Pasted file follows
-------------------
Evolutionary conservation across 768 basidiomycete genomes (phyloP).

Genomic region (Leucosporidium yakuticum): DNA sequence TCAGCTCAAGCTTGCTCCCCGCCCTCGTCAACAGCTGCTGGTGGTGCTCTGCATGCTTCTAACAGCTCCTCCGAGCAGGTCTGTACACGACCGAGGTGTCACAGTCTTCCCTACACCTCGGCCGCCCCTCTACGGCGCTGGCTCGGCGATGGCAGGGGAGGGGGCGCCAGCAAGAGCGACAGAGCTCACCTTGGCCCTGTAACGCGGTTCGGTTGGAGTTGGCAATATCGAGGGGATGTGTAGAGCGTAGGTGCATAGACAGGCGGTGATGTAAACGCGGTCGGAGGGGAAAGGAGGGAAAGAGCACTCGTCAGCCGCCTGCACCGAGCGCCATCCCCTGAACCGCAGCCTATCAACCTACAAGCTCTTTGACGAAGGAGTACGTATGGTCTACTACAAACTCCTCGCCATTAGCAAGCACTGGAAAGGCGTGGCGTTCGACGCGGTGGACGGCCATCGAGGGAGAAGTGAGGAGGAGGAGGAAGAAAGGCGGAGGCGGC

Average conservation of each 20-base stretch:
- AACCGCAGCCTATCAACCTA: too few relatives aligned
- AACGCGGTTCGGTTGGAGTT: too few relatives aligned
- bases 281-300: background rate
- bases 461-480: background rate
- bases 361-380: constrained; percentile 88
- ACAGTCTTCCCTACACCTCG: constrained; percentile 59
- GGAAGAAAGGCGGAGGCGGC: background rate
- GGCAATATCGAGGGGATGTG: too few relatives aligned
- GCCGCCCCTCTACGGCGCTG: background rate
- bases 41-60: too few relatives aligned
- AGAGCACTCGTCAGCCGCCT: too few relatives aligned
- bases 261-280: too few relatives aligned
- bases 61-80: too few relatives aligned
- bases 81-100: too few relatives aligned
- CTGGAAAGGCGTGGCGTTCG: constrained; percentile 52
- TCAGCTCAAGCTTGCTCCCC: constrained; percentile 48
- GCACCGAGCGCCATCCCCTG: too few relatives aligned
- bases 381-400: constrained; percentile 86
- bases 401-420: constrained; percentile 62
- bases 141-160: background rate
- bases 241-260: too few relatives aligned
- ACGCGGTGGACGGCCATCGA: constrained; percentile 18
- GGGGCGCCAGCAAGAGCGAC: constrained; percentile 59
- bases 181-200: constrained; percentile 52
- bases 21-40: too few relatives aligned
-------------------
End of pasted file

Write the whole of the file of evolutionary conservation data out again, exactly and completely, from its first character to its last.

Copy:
Evolutionary conservation across 768 basidiomycete genomes (phyloP).

Genomic region (Leucosporidium yakuticum): DNA sequence TCAGCTCAAGCTTGCTCCCCGCCCTCGTCAACAGCTGCTGGTGGTGCTCTGCATGCTTCTAACAGCTCCTCCGAGCAGGTCTGTACACGACCGAGGTGTCACAGTCTTCCCTACACCTCGGCCGCCCCTCTACGGCGCTGGCTCGGCGATGGCAGGGGAGGGGGCGCCAGCAAGAGCGACAGAGCTCACCTTGGCCCTGTAACGCGGTTCGGTTGGAGTTGGCAATATCGAGGGGATGTGTAGAGCGTAGGTGCATAGACAGGCGGTGATGTAAACGCGGTCGGAGGGGAAAGGAGGGAAAGAGCACTCGTCAGCCGCCTGCACCGAGCGCCATCCCCTGAACCGCAGCCTATCAACCTACAAGCTCTTTGACGAAGGAGTACGTATGGTCTACTACAAACTCCTCGCCATTAGCAAGCACTGGAAAGGCGTGGCGTTCGACGCGGTGGACGGCCATCGAGGGAGAAGTGAGGAGGAGGAGGAAGAAAGGCGGAGGCGGC

Average conservation of each 20-base stretch:
- AACCGCAGCCTATCAACCTA: too few relatives aligned
- AACGCGGTTCGGTTGGAGTT: too few relatives aligned
- bases 281-300: background rate
- bases 461-480: background rate
- bases 361-380: constrained; percentile 88
- ACAGTCTTCCCTACACCTCG: constrained; percentile 59
- GGAAGAAAGGCGGAGGCGGC: background rate
- GGCAATATCGAGGGGATGTG: too few relatives aligned
- GCCGCCCCTCTACGGCGCTG: background rate
- bases 41-60: too few relatives aligned
- AGAGCACTCGTCAGCCGCCT: too few relatives aligned
- bases 261-280: too few relatives aligned
- bases 61-80: too few relatives aligned
- bases 81-100: too few relatives aligned
- CTGGAAAGGCGTGGCGTTCG: constrained; percentile 52
- TCAGCTCAAGCTTGCTCCCC: constrained; percentile 48
- GCACCGAGCGCCATCCCCTG: too few relatives aligned
- bases 381-400: constrained; percentile 86
- bases 401-420: constrained; percentile 62
- bases 141-160: background rate
- bases 241-260: too few relatives aligned
- ACGCGGTGGACGGCCATCGA: constrained; percentile 18
- GGGGCGCCAGCAAGAGCGAC: constrained; percentile 59
- bases 181-200: constrained; percentile 52
- bases 21-40: too few relatives aligned